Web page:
What happened in your own life that led you to start this ministry?
Obviously I had the problem myself, and when I was in bible school I just felt led to begin a support group for sexual addicts. That was really before such groups were known. There just wasn't anything like that in those days.

This was in the early `80s?
Yes, in April of `86. There were some 12-step groups starting to pop up around the country. But within the Christian church, that concept really wasn't known at all, about sexual addiction.

How early in your life did your addiction start?
It seems like even from the time when I was a young boy, I had an inordinate attraction towards sex, women, women's bodies, whatever. And then when I ran into pornography, meaning Playboy magazines when I was maybe 14, it was just natural for me, I was just so drawn to it. Then it just went downhill from there.

You joined the Los Angeles sheriff's office and then became a born-again Christian. Did that change your life?
I felt the Lord, calling me, leading me to quit my job and go into bible school, but I was still struggling, so it didn't go so well. I ended up backsliding even more. But I fought my way back and got really into a life of victory over sexual sin. That's when I finished up bible school and started the ministry. It really started as just a small support group, but the word got out and people started calling me. American Family Association ran an article about it, and we got 900 phone calls from around the country.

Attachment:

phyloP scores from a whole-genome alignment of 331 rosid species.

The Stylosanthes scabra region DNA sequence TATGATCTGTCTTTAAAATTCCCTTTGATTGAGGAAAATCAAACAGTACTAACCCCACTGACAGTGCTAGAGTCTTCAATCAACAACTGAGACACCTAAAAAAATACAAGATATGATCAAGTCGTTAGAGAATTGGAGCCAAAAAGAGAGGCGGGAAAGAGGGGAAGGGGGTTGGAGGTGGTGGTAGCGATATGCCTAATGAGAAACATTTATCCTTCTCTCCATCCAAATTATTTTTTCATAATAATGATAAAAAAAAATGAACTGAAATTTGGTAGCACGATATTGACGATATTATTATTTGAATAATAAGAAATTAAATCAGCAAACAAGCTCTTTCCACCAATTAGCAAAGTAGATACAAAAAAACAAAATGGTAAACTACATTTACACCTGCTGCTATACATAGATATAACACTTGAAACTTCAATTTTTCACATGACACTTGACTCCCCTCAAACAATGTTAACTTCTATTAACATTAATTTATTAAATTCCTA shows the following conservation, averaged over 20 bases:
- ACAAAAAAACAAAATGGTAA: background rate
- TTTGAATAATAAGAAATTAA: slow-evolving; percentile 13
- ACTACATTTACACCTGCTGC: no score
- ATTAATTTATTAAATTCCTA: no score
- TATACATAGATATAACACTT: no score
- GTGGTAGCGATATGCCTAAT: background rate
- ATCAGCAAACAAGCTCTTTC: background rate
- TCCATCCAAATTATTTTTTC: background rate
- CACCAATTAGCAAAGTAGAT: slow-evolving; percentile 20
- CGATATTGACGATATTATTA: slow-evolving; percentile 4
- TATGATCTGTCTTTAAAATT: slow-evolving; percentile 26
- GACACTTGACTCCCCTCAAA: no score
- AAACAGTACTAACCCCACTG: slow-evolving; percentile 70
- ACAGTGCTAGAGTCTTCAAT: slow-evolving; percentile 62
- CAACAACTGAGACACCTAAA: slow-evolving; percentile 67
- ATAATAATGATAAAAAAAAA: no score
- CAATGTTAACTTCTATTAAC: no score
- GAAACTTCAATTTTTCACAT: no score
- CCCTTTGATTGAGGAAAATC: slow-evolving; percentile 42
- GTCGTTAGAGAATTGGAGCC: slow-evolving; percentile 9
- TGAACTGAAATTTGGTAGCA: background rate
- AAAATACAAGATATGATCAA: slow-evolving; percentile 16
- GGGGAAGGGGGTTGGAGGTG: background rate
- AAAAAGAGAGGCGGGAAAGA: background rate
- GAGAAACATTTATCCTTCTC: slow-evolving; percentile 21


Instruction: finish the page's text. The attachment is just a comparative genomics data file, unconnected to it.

Why do you think that sex addiction is such a problem in our culture?
I think first of all that because of its prosperity our culture has become very hedonistic and pleasure-oriented, and of course, sex is the ultimate pleasure. So naturally speaking, that's going to be a direction a lot of people are going. And then there's been an erosion of moral values in this country, over the past 20 or 30 years. What's really capped it all off is the Internet--because that's made pornography easily accessible to millions of people who wouldn't have perused it otherwise.

People who would be embarrassed to buy a porn magazine perhaps or go to an X-rated movie might privately access the Internet?
Right. And that's especially true with ministers. And there's a real problem in the ministry because of Internet porn.

Really? Do you have any ministers in your program?
Usually there are at least a half a dozen guys from the ministry. The ministry is in certain ways very conducive to it-it's high stress, you don't get paid a lot, and there's a lot of freedom with your time. Most ministers have computers. So all those things combined really set the stage for someone to get involved in it.

Could you tell me how you started Pure Life Ministries?